Judith Weinmann-Stern .
(photo credit: JOSEF POLLEROS)
We’re talking aural, visual, spiritual and edible nourishment here, and there’s no need to go to the trouble of packing and getting on a plane. All the aforementioned sensorial delights will be on hand in Jerusalem and Tel Aviv – primarily the latter – February 7 to 13 at the Waltz, Csardas and Klezmer Melodies Festival, taking place under the auspices of Austrian Culture Days in Tel Aviv.
Vienna-based Judith Weinmann-Stern admits to having something of an ulterior motive for initiating the annual event. She says she was looking to evoke a curative blast from the past for the surviving members of her parents’ generation.
“I established the project in 2013 to bring ex-Austrians – all those who escaped from Austria starting 80 years ago – the culture, mainly music because music is always such a positive thing, bringing back positive memories from the time when they were growing up. It is the music they heard at home, from their parents, on the radio, whatever there was then. This was my objective, to bring back to them pleasant memories from a time when they were still protected by their parents,” she explains.
As a Viennese, Weinmann-Stern is aware of the breadth of cultural strands that ran through the epicenter of the Austro- Hungarian Empire, and that is reflected in variegated fare on offer across the six concerts she has lined up. The festival opener will take place in Jerusalem on February 7 (5 p.m.) at the Beit Moses senior citizens’ home on Derech Beit Lehem. The first evening’s entertainment, which goes by the name Schön Ist So Ein Ringelspiel, will feature the music of Jewish Viennese cabaret music composer Hermann Leopoldi whose oeuvre includes the show’s eponymous number.
Leopoldi’s songs would probably have been heard by pre-WW II radio listeners. After getting out of the Buchenwald concentration camp and making it to the US, following payment of a sizable ransom by his first wife, he resumed his career in New York before returning to Vienna after the war. Patrons of the Jerusalem show will be able to avail themselves of suitable sustenance at a Viennese coffeehouse.
The bulk of the festival activities take place at The Israel Conservatory of Music in Tel Aviv on consecutive days February 9 to 13 and embrace a broad cultural and music hinterland. The Tel Aviv kick-starter features works by Jewish Hungarian operetta composer Emmerich Kalman, Jewish Viennese operetta, theater and film score composer Oscar Straus (no relative of the celebrated musical Strauss family) and early 20th-century Viennese operetta score writer Leo Fall. The performing cast includes soprano Ethel Merhaut, tenor Franz Gurtelschmied and Hungarian-born instrumentalistcomposer Bela Koreny. A Viennese coffeehouse will offer members of the audience a selection of Viennese-style edibles after the concert.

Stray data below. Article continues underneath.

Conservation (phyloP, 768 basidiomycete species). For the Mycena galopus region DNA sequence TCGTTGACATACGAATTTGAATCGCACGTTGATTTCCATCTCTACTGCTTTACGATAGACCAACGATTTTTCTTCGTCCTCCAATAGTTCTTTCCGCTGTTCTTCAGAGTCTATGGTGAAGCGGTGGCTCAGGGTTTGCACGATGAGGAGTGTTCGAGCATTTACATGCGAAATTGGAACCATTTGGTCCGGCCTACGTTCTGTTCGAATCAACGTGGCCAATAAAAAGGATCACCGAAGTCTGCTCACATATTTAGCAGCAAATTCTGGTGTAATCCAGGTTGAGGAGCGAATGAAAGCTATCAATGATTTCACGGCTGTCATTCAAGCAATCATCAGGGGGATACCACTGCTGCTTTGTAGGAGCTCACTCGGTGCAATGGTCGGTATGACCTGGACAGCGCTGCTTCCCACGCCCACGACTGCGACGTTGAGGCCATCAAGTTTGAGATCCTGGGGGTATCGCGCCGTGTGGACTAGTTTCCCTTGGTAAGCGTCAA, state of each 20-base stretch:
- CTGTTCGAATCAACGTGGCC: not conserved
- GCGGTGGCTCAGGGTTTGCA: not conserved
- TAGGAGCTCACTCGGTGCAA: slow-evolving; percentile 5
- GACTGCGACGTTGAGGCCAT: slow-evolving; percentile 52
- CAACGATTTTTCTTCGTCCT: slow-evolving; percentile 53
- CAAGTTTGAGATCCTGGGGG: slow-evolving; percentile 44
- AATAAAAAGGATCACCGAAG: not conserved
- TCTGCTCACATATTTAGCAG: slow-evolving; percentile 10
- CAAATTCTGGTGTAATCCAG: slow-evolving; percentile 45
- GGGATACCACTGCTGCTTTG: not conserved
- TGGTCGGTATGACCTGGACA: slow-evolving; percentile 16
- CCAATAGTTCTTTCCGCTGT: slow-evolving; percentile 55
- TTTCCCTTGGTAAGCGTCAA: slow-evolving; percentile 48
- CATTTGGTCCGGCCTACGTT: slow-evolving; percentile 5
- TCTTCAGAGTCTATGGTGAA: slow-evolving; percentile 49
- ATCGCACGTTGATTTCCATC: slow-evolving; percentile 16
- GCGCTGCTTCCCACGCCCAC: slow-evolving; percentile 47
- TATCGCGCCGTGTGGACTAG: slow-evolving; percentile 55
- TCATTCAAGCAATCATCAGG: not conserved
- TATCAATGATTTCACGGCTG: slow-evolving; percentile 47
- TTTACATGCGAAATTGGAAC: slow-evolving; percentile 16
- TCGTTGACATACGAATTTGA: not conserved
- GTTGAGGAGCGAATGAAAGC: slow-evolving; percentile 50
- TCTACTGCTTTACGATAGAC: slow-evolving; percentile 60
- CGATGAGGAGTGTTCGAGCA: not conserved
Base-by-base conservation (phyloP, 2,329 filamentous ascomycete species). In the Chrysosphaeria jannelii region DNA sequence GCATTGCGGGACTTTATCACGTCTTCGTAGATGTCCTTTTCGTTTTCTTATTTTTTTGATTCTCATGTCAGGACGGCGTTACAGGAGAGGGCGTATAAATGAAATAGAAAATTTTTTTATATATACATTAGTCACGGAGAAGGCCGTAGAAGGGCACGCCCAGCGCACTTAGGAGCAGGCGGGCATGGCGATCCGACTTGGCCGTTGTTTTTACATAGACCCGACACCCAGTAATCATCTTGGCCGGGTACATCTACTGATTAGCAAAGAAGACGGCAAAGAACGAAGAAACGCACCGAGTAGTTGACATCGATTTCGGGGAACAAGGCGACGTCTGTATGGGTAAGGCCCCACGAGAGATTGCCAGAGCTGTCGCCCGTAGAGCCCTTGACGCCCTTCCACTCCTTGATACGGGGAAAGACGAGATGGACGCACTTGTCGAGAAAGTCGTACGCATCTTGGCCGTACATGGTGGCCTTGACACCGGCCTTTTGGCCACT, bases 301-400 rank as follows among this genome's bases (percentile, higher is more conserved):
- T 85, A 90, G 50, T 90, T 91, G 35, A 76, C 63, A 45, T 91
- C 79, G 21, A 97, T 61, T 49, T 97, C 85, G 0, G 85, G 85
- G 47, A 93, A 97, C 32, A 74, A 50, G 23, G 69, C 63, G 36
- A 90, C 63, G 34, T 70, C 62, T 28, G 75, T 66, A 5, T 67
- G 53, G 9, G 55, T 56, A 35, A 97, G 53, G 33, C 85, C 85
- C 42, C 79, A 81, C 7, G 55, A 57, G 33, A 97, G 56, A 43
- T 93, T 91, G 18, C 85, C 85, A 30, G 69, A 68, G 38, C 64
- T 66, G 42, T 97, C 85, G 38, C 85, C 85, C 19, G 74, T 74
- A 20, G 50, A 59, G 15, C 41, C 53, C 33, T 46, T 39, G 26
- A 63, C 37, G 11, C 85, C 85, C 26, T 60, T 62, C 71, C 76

Koreny will be action again on February 11, in tandem with actress Andrea Eckert, for Mein Mann Will Mich Verlassen (My Husband Wants to Leave Me) program of bittersweet comic numbers by the likes of German film score composer Friedrich Hollander, Czech-Austrian composer Ralph Benatzky and 19th-century Russian-born Jewish poet, playwright, stage director and actor Avrom Goldfaden.
Viennese cantor and singer Roman Grinberg will also be in the thick of the festival action, and in illustrious company, when he joins forces with Austrian Chief Rabbi Paul Chaim Eisenberg on February 12 for the Kum Aher Du Filosof show.
Eisenberg was a frequent onstage colleague of late iconic singer-songwriter Rabbi Shlomo Carlebach.
Together with Grinberg and Moldovan clarinetist Sasha Danilov, the pair will take the audience along for a magical musical tour into deepest hassidism.
The festival will end in grand style on February 13 when Grinberg teams up with Danilov, vocalist Bettina Krenosz, trumpeter Wolfgang Dorer and The Tel Aviv School of Arts Orchestra, under conductor Danny Donner, for the Oh Du Mein Osterreich program of “music from Austria, the shtetl and the big city” with arrangements by Shay Moaz. Leopoldi will enjoy another salute, this time with a rendition of his song “The Little Café Down the Street.”
“I just wanted to do this event once in 2013, and it has grown,” says Weinmann-Stern, adding that her target audience is wide and ongoing. “This is also for the second generation, the children of Viennese Jews, some who know German and others who don’t know a single word in German.”
Weinmann-Stern has become absorbed in the life stories of Viennese-born Israelis.
“I come to speak to them, and then their children suddenly begin to get interested too,” she notes.
That interest has also spread a little further.
“There are 30 non-Jewish people coming from Vienna for the concerts here,” she says. “Some of them will come to Israel for the first time. They want to meet these [Viennese-born] people. It is absolutely amazing,” she says.
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